“Morning by morning, O Lord, you hear my voice”
“Urge the Young Men to be Sensible”
(Please read Titus 2:1-8)
It’s interesting that in this list Paul mentions several things to be taught to older men, older women and younger women; but concerning young men he says only, “Likewise urge the young men to be sensible” (NAS). It might appear that the young men would get less attention than the others – until you think about what is encompassed by the word “sensible.”
Other versions use different words here, like “self-controlled” or “sober minded.” We might wonder about the latter term, whether it means “not drunk” or possibly “somber.” But sensible we can understand; it expresses the idea of a sound mind, prudence, having the mind in control of the body.
Our text also speaks of older men being sensible and older women teaching younger women to be sensible, so in a perfect world that quality would exist in all of us. Then it isn’t surprising that when only one quality is mentioned for young men, it is that one. To be in control of oneself, a person must have a sound mind. One who is drunk, or insensible, cannot be in control of himself.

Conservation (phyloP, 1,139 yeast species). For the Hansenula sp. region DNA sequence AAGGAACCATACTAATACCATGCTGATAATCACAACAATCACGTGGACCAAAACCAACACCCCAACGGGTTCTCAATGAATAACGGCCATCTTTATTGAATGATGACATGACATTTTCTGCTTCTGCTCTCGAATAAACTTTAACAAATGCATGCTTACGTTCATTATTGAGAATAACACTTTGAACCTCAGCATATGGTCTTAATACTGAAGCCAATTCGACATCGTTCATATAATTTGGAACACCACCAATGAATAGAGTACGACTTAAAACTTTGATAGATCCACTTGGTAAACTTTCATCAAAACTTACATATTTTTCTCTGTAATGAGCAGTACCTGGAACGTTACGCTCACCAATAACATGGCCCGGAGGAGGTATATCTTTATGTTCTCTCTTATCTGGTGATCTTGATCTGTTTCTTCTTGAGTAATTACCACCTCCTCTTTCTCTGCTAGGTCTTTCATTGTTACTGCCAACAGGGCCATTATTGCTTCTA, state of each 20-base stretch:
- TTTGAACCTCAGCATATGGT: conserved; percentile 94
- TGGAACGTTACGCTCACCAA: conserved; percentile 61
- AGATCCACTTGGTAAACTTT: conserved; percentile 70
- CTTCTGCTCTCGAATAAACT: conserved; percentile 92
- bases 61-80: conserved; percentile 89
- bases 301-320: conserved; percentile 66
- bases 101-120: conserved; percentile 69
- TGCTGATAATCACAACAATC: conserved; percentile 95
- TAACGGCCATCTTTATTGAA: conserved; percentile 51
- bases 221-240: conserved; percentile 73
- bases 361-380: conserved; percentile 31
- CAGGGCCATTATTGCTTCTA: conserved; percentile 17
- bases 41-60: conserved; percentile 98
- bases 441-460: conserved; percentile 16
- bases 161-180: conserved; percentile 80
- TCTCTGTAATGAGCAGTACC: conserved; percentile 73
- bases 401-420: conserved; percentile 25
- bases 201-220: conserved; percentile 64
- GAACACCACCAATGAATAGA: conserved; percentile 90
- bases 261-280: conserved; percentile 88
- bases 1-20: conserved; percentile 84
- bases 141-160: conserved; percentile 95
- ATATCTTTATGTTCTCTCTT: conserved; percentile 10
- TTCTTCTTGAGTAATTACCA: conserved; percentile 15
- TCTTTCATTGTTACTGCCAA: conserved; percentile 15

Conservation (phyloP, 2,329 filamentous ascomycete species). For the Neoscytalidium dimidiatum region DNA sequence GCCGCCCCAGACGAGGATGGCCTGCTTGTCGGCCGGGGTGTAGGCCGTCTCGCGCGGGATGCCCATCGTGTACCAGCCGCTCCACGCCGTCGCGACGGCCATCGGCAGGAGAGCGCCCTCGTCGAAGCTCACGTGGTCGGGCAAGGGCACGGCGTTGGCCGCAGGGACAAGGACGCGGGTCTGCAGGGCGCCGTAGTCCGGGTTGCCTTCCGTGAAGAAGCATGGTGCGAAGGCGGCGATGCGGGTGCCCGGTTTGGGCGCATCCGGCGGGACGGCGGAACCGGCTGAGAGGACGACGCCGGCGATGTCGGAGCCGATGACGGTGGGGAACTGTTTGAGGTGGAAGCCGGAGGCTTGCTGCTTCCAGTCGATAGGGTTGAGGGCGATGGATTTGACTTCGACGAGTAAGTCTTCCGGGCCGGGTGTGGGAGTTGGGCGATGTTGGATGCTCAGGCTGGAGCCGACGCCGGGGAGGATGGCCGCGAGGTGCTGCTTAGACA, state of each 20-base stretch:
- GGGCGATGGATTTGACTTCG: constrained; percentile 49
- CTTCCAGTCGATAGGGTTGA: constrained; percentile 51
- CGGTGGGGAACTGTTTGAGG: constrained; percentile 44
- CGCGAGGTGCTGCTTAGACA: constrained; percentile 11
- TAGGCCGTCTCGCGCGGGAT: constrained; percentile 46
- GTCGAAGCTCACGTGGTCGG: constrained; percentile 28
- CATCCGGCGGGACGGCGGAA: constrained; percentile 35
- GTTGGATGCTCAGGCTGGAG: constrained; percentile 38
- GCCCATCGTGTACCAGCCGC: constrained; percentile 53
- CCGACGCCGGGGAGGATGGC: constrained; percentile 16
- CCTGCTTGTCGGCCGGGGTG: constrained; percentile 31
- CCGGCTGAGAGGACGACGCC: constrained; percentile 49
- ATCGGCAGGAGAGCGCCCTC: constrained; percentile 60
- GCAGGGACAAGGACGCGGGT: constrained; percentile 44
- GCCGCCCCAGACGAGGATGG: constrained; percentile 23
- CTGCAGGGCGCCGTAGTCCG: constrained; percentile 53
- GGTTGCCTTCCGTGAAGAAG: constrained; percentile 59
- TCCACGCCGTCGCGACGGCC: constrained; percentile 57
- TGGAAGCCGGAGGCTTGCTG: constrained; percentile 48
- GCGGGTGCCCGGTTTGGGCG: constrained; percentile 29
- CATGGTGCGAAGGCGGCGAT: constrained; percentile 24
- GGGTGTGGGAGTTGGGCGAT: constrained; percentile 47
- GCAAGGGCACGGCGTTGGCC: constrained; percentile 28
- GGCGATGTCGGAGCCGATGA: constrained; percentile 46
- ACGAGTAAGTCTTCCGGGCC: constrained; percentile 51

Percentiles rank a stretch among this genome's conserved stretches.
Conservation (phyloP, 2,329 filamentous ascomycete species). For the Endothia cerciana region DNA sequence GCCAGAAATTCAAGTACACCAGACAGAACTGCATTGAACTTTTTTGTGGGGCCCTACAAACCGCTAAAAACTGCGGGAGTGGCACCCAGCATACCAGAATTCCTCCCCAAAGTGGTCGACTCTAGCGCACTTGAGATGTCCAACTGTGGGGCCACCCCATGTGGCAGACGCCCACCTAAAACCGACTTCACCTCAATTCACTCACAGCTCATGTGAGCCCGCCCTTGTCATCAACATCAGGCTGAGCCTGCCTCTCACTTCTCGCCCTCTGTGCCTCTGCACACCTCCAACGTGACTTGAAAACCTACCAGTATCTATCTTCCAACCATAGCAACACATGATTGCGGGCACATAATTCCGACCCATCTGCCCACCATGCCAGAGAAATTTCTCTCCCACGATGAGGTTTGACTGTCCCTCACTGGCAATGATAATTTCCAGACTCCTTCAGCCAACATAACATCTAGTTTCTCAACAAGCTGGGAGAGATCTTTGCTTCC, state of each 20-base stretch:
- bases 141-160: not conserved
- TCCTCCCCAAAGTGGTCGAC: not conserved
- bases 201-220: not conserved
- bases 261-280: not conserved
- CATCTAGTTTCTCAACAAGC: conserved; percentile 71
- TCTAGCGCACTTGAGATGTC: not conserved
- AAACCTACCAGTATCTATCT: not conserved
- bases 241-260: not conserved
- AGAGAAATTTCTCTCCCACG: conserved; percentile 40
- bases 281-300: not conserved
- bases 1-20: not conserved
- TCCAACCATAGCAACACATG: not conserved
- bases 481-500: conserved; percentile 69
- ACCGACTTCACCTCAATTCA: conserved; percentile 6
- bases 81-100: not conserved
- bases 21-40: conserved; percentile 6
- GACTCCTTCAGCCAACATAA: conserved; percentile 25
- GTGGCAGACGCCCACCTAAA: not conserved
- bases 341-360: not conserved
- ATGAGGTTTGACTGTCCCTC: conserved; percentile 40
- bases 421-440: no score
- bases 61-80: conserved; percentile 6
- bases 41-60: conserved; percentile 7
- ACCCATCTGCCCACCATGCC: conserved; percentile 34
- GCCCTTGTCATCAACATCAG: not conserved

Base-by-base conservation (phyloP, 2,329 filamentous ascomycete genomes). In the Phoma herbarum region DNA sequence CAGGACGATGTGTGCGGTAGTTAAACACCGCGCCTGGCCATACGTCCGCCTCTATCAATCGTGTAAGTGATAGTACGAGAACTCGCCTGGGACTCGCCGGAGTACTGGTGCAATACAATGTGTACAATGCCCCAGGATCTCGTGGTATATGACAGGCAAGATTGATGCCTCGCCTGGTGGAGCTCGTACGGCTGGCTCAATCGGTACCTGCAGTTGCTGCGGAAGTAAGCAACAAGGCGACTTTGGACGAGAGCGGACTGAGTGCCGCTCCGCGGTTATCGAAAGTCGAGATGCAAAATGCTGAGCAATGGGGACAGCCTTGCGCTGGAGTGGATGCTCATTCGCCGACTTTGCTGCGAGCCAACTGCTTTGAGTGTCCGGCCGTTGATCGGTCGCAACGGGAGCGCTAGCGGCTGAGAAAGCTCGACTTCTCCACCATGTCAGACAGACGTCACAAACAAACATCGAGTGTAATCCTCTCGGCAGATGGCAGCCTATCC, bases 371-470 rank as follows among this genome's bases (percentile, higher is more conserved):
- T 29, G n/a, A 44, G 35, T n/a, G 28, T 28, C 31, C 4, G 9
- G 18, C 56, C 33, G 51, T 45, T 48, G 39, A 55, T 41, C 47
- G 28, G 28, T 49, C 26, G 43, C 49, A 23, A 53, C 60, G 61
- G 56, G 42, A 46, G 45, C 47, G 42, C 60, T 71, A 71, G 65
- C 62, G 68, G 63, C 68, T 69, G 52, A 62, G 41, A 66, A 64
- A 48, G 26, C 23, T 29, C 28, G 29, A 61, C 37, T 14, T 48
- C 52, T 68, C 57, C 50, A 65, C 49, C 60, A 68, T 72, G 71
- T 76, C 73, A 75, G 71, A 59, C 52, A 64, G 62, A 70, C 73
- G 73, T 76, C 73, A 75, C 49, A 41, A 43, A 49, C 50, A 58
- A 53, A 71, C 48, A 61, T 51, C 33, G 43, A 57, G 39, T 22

If people everywhere were determined to have control of themselves at all times, they would shun any substance or experience that might damage or destroy that control. Sensible people could discern between good and evil. They would act rationally toward their spouses and children and in relationships with others. They would be good citizens. They could restrain themselves from thefts, fights, killings and other out-of-control acts.
Christians must be living examples of the benefits of prudence and self-control. It’s the sensible thing to do.